When Oliver Cromwell accepted Jews back into England in 1656, it was a time of religious turmoil. Jews may have been allowed to live in England, but they were by no means accepted members of society. Instead their reli? gious beliefs were more likely to lead to them being brought before the criminal-j us tice system.
Within that system, magistrates had considerable powers. They could sentence people to prison, recommend them for deportation, flog them and fine them, and they also played an important role in local government and administration (with policies such as the Poor Law) until the late nine? teenth century.
The Justices of the Peace were an integral part of society, dealing with the minutiae of daily life from licensing public houses to sanitation. In England they were part of a powerful elite of male Anglican Protestants, many of whom also made the law as MPs. The idea that Jews could join this elite appeared impossible. Yet before the middle of the nineteenth century, Jews had reached magisterial office. This, I would argue, even more than the Parliamentary emancipation which later followed, is an important measure of their acceptance in English society.
Magistrates even today have never been asked about their religion1 dur? ing the selection process, and this makes it impossible to produce exact sta? tistical evidence for how many Jews were put forward and what proportion were actually appointed once they first began being accepted. In practice, Jews, along with women, Catholics and others, were traditionally excluded from sitting on the Bench. For nearly 700 years JPs were male members of the landed gentry (women were not eligible for appointment until 1919), and after the revolution of 1688 they were also solely Anglican Protestants. Nonconformists were permitted to sit by the passing of special Indemnity Acts from 1728. Jews were not even as fortunate as that.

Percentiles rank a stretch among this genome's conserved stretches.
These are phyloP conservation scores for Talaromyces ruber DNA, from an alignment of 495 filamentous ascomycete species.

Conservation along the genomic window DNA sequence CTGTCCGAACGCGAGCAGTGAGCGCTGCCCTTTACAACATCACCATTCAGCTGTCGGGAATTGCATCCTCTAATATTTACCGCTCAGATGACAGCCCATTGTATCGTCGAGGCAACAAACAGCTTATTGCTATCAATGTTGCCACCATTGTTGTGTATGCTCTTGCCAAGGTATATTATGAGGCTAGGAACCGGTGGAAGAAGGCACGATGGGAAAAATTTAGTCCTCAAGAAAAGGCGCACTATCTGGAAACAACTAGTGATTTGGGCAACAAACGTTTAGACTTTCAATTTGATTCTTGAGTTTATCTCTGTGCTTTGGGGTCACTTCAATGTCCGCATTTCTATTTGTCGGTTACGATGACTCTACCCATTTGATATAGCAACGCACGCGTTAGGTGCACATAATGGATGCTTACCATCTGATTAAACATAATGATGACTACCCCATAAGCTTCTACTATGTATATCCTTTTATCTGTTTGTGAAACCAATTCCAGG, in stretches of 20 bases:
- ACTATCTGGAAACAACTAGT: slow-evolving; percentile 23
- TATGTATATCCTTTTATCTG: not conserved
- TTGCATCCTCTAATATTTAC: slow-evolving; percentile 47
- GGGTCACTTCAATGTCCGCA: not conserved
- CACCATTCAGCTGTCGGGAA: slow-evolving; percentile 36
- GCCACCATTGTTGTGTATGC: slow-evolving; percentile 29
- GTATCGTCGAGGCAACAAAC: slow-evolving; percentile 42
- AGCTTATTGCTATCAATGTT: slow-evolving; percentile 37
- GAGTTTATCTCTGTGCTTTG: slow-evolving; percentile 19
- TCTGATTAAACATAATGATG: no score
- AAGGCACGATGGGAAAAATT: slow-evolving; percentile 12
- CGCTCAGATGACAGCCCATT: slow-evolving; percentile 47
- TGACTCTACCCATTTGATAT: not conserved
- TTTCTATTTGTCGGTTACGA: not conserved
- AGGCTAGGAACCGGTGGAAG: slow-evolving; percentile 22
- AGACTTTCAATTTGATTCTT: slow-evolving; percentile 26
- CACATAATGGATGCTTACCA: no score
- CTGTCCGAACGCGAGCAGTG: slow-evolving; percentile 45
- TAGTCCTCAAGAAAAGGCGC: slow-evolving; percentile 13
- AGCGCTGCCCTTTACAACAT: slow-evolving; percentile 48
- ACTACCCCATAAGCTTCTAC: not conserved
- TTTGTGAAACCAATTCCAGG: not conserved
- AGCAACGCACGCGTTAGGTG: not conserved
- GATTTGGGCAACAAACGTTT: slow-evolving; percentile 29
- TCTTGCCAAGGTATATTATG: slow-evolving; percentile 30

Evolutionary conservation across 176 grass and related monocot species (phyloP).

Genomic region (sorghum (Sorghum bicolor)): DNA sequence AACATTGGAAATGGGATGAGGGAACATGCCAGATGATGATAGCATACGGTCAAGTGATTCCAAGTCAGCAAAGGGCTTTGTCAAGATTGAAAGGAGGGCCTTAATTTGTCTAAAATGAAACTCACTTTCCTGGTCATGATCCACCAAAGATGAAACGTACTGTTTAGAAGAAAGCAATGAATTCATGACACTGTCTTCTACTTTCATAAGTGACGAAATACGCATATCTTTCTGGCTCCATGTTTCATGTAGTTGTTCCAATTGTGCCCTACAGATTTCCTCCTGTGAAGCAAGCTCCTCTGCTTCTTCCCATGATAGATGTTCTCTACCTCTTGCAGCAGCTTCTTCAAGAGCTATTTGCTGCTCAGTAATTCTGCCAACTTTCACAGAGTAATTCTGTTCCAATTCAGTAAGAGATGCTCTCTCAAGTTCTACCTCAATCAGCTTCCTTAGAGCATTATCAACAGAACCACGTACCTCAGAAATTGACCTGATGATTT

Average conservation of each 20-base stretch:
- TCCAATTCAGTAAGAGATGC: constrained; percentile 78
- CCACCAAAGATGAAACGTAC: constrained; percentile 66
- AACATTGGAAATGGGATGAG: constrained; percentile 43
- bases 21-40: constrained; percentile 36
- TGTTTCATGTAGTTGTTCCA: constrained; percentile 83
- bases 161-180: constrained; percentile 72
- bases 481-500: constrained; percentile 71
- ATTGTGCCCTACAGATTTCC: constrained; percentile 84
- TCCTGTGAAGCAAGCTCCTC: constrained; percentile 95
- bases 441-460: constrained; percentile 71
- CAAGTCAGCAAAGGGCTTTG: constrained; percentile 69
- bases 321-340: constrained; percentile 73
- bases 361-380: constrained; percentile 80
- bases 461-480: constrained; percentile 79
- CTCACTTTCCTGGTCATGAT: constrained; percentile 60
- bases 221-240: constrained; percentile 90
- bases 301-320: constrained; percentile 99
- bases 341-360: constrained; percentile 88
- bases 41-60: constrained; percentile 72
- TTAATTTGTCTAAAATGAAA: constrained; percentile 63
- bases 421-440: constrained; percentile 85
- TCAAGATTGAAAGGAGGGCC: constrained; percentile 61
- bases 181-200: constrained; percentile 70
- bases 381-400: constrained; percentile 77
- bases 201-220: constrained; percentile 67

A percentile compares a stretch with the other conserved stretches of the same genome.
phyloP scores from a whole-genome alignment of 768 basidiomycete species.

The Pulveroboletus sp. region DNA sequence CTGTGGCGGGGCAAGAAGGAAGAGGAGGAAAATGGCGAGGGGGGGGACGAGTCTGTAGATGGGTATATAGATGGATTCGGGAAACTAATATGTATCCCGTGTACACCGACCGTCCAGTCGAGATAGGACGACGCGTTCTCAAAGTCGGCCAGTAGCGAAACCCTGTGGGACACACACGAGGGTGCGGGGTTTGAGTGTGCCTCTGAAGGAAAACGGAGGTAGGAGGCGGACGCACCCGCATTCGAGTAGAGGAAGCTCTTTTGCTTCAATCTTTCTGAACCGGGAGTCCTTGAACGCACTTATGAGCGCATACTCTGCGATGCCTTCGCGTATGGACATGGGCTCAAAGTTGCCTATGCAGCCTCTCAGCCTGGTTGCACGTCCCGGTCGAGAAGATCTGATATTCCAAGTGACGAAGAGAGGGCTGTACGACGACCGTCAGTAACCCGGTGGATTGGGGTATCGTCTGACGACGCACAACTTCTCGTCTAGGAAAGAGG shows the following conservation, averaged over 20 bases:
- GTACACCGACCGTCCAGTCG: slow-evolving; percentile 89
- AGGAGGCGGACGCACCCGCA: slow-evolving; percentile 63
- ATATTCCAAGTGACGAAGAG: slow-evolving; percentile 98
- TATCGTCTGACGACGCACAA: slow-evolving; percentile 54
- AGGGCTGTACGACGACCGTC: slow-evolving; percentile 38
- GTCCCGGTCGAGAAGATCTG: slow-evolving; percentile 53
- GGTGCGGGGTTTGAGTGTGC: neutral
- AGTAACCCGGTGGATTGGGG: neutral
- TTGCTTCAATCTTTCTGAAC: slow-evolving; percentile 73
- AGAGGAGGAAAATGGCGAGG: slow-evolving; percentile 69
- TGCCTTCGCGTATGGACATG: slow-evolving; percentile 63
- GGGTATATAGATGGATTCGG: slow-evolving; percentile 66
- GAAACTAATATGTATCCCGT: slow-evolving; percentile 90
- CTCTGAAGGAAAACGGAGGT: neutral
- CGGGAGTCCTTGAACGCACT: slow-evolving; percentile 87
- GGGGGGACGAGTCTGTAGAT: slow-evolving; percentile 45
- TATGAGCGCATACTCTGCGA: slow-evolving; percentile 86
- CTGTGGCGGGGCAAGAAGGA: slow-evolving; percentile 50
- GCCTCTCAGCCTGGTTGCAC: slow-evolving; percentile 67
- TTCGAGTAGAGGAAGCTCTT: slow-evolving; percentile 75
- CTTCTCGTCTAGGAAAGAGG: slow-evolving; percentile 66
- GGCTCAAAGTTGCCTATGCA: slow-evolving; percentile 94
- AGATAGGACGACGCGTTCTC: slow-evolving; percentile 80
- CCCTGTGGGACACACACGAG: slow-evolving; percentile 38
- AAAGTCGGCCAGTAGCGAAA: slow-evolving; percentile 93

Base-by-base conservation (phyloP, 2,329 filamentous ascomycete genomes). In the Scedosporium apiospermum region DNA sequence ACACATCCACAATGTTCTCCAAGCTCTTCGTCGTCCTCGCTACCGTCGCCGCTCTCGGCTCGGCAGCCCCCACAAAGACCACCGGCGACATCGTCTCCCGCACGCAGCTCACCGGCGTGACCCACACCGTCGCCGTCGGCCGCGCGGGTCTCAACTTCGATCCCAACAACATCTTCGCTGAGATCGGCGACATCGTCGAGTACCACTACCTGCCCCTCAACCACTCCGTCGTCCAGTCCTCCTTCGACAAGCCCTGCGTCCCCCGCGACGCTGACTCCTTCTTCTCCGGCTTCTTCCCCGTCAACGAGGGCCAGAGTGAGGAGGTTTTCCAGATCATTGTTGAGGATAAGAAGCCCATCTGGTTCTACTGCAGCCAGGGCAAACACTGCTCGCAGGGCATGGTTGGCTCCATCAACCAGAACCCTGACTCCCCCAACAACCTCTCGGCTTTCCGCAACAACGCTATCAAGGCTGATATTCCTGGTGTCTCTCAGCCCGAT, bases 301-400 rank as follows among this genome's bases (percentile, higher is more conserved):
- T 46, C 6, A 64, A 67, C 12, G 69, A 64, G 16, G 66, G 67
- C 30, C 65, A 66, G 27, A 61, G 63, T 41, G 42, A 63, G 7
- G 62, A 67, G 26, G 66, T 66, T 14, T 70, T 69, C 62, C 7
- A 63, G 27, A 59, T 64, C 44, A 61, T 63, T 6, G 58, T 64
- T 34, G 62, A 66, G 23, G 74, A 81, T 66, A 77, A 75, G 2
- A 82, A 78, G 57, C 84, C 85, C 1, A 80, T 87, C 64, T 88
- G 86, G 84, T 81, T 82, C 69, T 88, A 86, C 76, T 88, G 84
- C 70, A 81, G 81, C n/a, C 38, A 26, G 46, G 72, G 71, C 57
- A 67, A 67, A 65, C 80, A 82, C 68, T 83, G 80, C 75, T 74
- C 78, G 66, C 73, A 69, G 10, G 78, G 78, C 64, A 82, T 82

Indeed, the embryonic Jewish community found their religion under constant threat both from government and the legal system, and it would have seemed extraordinary in the seventeenth century that Jews would ever
1 Except in Ireland where the procedure is somewhat different.
be passing judgements on others regarding the law. An Act of Uniformity in 1662 required every clergyman to use the Book of Common Prayer, and in 1664 the Conventicle Act2 empowered JPs to impose penalties on anyone over the age of sixteen who attended a meeting of more than five persons for religious worship other than with the Book of Common Prayer. The initial punishment was a fine, but transgressors were warned that they faced seven years deportation for a third offence. Justices who did not implement the Act were themselves fined, while Jews who met in London to pray could be brought before justices and indicted. It was also illegal to carry out work or business on a Sunday, a day which for Jews could have been just another working day, and no one might travel by boat or barge.3
It was King Charles II rather than Parliament who changed the situation. Charles